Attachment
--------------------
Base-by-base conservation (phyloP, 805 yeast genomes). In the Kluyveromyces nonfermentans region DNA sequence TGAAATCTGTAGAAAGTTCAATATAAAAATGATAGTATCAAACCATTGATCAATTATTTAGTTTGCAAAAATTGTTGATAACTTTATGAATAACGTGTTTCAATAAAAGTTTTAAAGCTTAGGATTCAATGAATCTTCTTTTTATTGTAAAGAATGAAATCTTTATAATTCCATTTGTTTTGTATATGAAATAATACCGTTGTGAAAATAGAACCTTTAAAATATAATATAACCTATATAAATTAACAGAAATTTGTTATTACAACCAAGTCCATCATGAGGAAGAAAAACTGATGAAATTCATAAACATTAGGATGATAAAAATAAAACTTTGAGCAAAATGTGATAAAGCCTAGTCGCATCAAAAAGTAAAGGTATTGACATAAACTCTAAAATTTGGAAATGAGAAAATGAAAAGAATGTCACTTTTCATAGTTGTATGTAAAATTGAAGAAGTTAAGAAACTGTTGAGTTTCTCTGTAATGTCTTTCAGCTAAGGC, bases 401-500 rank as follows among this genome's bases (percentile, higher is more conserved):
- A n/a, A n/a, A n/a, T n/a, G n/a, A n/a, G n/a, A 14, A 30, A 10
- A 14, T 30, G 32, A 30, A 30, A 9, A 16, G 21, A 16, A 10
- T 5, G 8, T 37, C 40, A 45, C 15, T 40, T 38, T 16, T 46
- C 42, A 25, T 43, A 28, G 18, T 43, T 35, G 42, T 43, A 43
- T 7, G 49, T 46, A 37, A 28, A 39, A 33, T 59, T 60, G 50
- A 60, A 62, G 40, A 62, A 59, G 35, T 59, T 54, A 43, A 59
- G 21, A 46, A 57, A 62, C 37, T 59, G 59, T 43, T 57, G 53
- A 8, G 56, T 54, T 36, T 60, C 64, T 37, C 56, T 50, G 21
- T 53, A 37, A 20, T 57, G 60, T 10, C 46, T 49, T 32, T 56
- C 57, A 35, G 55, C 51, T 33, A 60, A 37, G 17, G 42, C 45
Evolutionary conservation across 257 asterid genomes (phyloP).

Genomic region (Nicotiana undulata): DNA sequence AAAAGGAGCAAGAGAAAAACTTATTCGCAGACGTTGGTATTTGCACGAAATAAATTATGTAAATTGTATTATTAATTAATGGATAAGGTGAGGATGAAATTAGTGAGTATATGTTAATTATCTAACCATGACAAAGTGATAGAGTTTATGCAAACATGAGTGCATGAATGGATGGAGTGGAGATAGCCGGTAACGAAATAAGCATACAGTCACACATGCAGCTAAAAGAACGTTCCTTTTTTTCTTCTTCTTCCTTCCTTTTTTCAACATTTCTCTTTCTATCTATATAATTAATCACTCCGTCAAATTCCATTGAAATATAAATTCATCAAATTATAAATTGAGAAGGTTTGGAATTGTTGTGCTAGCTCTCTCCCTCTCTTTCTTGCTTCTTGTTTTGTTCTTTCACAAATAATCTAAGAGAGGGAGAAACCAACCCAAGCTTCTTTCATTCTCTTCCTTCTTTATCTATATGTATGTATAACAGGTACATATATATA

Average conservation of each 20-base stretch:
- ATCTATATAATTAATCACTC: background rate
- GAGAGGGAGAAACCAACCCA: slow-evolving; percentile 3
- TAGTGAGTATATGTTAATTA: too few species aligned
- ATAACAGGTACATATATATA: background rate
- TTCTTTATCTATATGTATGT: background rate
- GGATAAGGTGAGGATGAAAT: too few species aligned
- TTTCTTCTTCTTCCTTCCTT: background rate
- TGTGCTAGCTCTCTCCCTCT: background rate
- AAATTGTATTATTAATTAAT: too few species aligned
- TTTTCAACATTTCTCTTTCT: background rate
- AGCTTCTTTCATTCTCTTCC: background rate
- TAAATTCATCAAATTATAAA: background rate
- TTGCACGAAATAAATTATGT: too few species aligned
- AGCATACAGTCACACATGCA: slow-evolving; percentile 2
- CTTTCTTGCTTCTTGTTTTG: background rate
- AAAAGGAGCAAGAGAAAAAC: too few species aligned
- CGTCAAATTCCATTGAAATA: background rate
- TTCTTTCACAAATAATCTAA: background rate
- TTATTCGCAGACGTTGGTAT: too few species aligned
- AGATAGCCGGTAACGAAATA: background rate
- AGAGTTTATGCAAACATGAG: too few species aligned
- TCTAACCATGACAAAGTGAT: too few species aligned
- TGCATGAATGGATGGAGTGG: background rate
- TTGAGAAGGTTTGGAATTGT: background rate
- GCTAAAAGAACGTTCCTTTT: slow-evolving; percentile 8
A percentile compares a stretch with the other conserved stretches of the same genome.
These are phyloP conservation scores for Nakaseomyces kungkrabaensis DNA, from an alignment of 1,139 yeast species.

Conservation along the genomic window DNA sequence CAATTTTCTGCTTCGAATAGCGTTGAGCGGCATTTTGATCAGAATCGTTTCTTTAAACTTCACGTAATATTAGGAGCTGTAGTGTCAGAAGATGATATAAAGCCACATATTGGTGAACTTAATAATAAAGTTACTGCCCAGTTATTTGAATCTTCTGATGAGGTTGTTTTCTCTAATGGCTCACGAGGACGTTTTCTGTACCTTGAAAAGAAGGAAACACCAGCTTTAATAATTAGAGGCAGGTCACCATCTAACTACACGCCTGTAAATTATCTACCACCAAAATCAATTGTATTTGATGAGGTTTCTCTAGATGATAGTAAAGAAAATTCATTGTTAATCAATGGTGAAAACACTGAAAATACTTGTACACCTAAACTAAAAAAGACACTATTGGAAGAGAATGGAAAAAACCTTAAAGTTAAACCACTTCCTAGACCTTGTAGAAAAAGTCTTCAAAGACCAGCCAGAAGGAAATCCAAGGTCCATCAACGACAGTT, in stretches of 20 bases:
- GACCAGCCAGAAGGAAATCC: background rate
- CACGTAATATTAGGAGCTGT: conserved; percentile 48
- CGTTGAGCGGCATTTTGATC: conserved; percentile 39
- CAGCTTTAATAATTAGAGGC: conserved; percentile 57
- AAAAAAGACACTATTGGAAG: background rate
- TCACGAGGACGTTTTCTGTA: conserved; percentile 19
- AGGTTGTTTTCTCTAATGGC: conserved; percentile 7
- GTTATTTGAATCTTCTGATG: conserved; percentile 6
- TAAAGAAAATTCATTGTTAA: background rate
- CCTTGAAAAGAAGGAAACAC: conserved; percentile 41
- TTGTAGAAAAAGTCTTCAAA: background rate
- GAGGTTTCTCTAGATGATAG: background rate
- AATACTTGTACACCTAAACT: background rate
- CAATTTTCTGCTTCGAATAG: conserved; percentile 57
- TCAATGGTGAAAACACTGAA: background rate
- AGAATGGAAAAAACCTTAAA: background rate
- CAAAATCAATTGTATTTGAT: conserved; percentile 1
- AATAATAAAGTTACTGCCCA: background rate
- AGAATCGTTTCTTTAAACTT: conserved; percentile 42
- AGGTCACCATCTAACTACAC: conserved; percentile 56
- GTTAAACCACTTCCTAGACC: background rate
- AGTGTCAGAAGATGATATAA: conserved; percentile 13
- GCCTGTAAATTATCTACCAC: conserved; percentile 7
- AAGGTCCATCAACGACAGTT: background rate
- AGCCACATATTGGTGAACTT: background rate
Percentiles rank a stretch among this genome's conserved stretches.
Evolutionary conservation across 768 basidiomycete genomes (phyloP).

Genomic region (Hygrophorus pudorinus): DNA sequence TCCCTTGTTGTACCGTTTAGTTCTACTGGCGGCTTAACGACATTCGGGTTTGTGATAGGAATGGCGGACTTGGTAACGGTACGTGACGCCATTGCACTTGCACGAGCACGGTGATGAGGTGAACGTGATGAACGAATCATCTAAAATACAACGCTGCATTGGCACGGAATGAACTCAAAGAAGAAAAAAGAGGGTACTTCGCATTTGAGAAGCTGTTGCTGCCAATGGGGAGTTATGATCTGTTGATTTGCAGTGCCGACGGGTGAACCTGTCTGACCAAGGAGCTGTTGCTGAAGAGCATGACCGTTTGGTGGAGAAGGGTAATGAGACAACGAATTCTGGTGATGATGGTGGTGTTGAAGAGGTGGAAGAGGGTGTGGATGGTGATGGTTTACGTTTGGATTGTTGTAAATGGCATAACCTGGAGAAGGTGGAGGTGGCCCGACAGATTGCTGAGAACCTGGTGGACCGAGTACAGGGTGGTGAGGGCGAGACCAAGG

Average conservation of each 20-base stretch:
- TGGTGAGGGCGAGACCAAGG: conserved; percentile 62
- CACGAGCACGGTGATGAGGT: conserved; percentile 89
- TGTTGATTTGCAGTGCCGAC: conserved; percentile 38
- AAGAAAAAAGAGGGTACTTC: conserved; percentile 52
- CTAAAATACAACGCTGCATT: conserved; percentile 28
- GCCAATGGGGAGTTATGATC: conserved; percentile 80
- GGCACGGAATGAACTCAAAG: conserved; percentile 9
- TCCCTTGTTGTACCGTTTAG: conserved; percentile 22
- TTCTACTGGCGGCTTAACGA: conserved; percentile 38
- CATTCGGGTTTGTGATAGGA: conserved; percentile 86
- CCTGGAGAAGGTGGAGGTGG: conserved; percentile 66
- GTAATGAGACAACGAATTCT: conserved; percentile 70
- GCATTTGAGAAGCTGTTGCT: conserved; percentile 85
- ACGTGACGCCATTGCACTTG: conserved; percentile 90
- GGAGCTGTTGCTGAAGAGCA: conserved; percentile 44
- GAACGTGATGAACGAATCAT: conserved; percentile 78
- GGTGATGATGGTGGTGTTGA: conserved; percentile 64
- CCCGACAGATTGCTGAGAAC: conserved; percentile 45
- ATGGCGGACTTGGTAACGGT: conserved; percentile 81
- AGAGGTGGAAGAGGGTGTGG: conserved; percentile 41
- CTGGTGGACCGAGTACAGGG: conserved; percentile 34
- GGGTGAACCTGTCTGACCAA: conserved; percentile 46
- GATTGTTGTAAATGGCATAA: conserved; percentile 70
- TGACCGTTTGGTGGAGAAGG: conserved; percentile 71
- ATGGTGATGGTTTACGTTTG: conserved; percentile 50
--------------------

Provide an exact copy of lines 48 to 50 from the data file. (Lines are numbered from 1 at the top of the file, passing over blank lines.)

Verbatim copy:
- TCACGAGGACGTTTTCTGTA: conserved; percentile 19
- AGGTTGTTTTCTCTAATGGC: conserved; percentile 7
- GTTATTTGAATCTTCTGATG: conserved; percentile 6